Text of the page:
combinations moving downhill along the path on a short dirt road. The trailers were always
loaded with the same load of logs cut at a length of about 1.5 m and put transversely to the
longitudinal axis of the trailer. During each test, the following parameters were measured: the
lateral dragging of the rear wheels/crawler of the tractor, the ground detachment of the rear
upstream wheel/crawler and both the longitudinal and transversal strains (released over the
tractor hooking system) produced by the trailer overturn. The study highlighted that the biaxle
trailer structure with a turntable steering had the best performances compared to the
single-axle in terms of safety during trailer overturning. Independently of the trailer type
considered in this work, a tied load is more dangerous than a load restrained only by steel
struts, because during the overturn the load forms a single unit with the trailer mass, which
increases the transversal and longitudinal strain.

Analysis of Hazardous Emissions of Hand-Operated Forestry Machines Fuelled with Standard Mix or Alkylate Gasoline

volume: 39, issue: 1

In addition to safety, small hand-operated forestry machines can be criticised for affecting the
operators’ health, especially because of high levels of exhaust gas emissions, noise and vibrations.
In this study, gas emissions, noise and hand-arm vibrations (HAV) levels have been measured
on chainsaws, hedge cutters and blowers fuelled with two different types of fuel: a commercial
RON 95 gasoline with the addition of 2% of synthetic oil suitable for two-stroke engines and,
as an alternative, a specific advanced mixture available on the market, based on alkylate gasoline.
For two different running conditions, i.e. with the engine at idle speed and when executing a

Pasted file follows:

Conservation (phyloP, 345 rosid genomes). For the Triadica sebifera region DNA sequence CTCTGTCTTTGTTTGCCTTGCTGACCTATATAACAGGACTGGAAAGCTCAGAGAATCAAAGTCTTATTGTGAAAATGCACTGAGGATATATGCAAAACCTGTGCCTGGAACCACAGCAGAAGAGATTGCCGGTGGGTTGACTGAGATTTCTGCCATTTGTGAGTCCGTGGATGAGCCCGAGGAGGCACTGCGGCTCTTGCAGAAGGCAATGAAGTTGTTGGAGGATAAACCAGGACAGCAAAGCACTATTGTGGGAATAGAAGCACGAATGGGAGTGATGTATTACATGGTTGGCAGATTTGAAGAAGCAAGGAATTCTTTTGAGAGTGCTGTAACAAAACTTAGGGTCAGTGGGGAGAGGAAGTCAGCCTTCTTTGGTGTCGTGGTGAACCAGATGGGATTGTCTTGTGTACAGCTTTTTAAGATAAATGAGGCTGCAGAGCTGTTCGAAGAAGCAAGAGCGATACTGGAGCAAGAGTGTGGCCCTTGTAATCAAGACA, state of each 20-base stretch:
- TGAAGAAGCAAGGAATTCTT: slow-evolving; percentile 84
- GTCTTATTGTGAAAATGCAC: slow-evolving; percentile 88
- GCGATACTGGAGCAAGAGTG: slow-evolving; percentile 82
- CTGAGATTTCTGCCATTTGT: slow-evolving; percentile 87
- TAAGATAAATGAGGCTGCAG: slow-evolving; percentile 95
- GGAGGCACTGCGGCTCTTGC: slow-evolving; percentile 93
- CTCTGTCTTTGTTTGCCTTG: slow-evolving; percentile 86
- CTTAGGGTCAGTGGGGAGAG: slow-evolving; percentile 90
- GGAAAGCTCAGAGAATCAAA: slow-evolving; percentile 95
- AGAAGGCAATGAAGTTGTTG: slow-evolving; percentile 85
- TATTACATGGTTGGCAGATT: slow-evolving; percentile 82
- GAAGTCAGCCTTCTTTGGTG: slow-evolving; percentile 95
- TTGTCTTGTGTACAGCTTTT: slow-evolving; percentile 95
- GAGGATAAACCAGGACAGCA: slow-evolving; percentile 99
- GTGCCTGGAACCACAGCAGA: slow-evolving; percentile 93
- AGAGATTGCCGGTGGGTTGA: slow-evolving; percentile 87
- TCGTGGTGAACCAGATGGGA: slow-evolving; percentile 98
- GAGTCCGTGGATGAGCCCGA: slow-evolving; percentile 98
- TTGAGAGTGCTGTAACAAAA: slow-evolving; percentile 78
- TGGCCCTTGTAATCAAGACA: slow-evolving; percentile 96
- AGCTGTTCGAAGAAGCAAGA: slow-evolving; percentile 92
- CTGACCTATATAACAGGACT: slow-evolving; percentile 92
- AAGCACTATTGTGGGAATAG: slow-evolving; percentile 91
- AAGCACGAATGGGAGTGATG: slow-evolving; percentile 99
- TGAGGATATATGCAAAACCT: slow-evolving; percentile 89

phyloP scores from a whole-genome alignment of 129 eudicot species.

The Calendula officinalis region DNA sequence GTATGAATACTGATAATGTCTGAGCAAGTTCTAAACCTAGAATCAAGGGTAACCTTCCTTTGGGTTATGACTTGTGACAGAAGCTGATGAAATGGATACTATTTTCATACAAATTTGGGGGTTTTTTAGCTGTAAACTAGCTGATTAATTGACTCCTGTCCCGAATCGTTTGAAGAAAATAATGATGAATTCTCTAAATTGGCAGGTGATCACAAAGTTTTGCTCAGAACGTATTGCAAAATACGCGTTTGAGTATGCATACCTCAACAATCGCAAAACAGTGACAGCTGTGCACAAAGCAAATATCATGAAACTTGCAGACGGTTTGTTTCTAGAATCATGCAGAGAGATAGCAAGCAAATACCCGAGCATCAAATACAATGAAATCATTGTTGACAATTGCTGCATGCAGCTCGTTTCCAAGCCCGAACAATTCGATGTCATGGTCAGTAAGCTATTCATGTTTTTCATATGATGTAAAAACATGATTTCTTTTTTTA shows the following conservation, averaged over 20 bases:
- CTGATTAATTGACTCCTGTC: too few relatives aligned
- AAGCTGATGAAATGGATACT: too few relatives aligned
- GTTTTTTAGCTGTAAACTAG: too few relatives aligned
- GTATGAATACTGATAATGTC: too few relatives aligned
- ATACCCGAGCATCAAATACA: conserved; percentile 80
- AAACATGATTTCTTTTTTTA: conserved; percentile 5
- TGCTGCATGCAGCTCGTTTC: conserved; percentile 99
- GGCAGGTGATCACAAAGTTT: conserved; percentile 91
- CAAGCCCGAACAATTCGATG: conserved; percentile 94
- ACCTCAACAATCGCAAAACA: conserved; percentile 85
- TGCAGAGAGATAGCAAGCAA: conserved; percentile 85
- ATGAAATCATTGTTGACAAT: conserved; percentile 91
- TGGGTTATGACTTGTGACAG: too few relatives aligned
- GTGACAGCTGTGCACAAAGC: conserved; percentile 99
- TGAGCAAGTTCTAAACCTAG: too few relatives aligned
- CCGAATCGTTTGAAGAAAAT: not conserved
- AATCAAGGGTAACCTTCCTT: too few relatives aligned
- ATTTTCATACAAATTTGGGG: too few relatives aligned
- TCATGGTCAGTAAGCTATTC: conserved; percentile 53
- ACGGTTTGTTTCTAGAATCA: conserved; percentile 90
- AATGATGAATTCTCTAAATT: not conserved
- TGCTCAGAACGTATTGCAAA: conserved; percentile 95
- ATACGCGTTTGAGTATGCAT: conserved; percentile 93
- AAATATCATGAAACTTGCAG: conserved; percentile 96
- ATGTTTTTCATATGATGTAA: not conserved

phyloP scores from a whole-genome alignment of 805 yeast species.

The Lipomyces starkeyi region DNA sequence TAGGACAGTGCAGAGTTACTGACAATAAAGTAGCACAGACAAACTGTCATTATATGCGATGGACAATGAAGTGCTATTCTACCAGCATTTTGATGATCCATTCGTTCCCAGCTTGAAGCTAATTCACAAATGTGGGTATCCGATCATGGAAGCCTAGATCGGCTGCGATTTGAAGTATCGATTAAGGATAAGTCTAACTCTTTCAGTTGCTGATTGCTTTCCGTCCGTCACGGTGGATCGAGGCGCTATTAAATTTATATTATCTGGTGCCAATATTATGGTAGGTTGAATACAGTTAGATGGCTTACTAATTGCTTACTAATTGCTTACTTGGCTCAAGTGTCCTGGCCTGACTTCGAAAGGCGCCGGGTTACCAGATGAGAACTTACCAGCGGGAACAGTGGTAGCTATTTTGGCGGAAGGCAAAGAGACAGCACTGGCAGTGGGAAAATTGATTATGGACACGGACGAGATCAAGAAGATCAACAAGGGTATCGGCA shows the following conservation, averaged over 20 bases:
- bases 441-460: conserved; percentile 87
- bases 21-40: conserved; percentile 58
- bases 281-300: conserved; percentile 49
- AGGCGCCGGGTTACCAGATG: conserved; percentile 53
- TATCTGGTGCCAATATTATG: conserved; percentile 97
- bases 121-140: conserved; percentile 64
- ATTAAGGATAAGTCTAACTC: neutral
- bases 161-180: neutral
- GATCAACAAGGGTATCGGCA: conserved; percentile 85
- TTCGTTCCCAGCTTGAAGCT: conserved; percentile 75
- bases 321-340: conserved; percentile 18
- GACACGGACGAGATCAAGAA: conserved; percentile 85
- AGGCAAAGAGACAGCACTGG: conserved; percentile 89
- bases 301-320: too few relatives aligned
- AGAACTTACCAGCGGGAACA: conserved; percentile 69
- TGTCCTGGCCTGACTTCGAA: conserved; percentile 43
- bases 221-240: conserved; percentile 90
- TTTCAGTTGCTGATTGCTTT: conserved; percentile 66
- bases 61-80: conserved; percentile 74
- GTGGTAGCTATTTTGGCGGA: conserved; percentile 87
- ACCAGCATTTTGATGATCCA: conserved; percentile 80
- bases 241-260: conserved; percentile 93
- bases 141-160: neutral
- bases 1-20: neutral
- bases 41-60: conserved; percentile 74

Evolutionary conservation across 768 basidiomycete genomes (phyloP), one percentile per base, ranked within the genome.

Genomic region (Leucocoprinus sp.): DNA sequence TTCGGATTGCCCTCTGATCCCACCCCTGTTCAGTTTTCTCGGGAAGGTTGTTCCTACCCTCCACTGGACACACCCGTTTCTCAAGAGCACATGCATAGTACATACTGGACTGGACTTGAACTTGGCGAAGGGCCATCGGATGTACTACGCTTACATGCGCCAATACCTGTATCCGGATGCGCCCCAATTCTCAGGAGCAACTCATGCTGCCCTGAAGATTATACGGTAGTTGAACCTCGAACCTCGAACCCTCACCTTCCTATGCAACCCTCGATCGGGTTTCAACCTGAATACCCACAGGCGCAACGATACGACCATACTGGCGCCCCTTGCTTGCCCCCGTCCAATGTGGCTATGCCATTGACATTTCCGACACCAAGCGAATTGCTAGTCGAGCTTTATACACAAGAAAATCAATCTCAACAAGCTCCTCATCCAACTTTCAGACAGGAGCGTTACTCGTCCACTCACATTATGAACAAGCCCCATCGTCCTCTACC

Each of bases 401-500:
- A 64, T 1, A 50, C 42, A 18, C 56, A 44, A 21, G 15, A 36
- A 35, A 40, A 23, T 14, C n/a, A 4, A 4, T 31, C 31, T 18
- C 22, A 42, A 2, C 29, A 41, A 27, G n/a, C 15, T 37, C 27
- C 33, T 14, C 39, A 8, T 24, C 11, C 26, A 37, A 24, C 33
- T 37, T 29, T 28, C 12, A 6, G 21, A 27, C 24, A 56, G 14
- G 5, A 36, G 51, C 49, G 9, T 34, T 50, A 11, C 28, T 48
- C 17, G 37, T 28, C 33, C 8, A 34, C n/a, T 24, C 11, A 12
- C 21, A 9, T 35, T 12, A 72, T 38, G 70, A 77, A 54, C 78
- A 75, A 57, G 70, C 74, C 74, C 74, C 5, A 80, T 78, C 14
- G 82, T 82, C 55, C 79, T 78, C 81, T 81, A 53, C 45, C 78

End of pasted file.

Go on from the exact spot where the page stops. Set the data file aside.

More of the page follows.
typical working routine (maximum speed with load), tests were carried out for:
Þ gas emissions, using a gas analyser, for measuring the volatile organic compounds (VOC)
Þ noise, using a sound level meter, to record the levels at both of the operator’s ears
Þ HAV, using a tri-axial accelerometer fixed on the handgrip(s) of the machines.
The results demonstrated that, when using the alkylate fuel, the VOC emissions were reduced,
in the considered machines, from 23 to over 77%, while for noise and HAV, the differences in
level were not statistically significant. The present study confirms that the reduction in the
amount of emissions can be remarkably improved by adopting advanced fuels that lead to a
more efficient combustion process.

Accuracy Assessment of Digital Terrain Models of Lowland Pedunculate Oak Forests Derived from Airborne Laser Scanning and Photogrammetry

volume: 39, issue: 1

Digital terrain models (DTMs) present important data source for different applications in
environmental disciplines including forestry. At regional level, DTMs are commonly created
using airborne digital photogrammetry or airborne laser scanning (ALS) technology. This
study aims to evaluate the vertical accuracy of DTMs of different spatial resolutions derived
from high-density ALS data and existing photogrammetric (PHM) data in the dense lowland
even-aged pedunculate oak forests located in the Pokupsko basin in Central Croatia. As expected,
the assessment of DTMs’ vertical accuracy using 22 ground checkpoints shows higher
accuracy for ALS-derived than for PHM-derived DTMs. Concerning the different resolutions
of ALS-derived (0.5 m, 1 m, 2 m, 5 m) and PHM-derived DTMs (0.5 m, 1 m, 2 m, 5 m,
8 m) compared in this research, the ALS-derived DTM with the finest resolution of 0.5 m
shows the highest accuracy. The root mean square error (RMSE) and mean error (ME) values
for ALS-derived DTMs range from 0.14 m to 0.15 m and from 0.09 to 0.12 m, respectively,
and the values decrease with decreasing spatial resolution. For the PHM-derived DTMs, the
RMSE and ME values are almost identical regardless of resolution and they are 0.35 m and
0.17 m, respectively. The findings suggest that the 8 m spatial resolution is optimal for a
given photogrammetric data, and no finer than 8 m spatial resolution is required. This research